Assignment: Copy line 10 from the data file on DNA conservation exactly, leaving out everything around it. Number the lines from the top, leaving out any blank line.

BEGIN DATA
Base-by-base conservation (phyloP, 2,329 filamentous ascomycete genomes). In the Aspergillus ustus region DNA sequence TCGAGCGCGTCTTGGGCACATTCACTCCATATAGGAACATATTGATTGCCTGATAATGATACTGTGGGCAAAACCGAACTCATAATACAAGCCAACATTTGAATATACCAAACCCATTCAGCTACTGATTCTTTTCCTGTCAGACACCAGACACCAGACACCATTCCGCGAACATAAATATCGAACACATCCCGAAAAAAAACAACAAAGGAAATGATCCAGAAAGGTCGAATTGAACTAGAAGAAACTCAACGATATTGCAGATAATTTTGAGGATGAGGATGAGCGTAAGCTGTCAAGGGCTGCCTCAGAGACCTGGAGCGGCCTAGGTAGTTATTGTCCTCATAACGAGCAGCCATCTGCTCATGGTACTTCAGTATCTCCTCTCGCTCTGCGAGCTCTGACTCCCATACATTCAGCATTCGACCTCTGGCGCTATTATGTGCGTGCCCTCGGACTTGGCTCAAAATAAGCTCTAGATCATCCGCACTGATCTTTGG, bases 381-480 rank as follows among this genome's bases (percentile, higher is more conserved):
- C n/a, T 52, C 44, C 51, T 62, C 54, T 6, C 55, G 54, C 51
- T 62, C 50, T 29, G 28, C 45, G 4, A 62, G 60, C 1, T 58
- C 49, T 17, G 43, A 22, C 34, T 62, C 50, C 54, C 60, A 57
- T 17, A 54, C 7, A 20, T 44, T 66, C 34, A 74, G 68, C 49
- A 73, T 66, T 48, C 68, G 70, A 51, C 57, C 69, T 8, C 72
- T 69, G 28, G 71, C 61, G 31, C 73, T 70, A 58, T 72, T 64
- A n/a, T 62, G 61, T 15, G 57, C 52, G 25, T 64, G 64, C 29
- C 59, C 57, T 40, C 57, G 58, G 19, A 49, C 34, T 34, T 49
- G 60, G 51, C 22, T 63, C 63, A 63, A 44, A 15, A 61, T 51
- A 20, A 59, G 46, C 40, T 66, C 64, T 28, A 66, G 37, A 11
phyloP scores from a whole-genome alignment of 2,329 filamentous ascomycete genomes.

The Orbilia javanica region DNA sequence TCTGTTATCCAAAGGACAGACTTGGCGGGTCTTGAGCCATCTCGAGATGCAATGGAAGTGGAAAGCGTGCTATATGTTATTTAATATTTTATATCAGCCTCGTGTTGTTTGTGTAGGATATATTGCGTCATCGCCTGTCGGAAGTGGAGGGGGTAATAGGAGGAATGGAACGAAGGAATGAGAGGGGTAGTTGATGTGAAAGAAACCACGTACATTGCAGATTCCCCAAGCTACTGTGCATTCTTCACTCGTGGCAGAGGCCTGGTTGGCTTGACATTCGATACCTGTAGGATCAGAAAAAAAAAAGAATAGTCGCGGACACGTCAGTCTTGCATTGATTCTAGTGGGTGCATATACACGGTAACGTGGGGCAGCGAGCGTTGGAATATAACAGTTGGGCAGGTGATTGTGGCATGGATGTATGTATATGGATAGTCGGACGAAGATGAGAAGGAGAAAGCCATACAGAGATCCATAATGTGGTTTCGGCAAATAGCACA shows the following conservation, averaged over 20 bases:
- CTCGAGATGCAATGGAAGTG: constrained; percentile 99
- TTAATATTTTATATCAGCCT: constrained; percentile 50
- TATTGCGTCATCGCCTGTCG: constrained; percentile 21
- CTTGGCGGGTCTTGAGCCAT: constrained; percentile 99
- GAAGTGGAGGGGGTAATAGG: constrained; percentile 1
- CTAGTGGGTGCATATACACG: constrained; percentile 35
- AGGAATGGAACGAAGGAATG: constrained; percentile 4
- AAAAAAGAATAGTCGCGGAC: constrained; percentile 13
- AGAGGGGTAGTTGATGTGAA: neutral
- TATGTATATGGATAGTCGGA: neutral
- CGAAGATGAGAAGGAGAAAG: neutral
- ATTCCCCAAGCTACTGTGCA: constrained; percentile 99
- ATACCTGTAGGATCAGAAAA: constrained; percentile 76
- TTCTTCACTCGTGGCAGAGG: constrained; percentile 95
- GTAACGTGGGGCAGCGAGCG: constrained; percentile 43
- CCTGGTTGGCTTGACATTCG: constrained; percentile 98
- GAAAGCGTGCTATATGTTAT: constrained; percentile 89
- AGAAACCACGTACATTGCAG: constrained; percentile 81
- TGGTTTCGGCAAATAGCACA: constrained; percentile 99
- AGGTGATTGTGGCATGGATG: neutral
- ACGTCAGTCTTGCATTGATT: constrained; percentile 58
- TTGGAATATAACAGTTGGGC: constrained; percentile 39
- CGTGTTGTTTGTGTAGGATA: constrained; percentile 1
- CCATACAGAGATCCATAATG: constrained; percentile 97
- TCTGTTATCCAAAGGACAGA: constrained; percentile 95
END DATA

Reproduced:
- G 60, G 51, C 22, T 63, C 63, A 63, A 44, A 15, A 61, T 51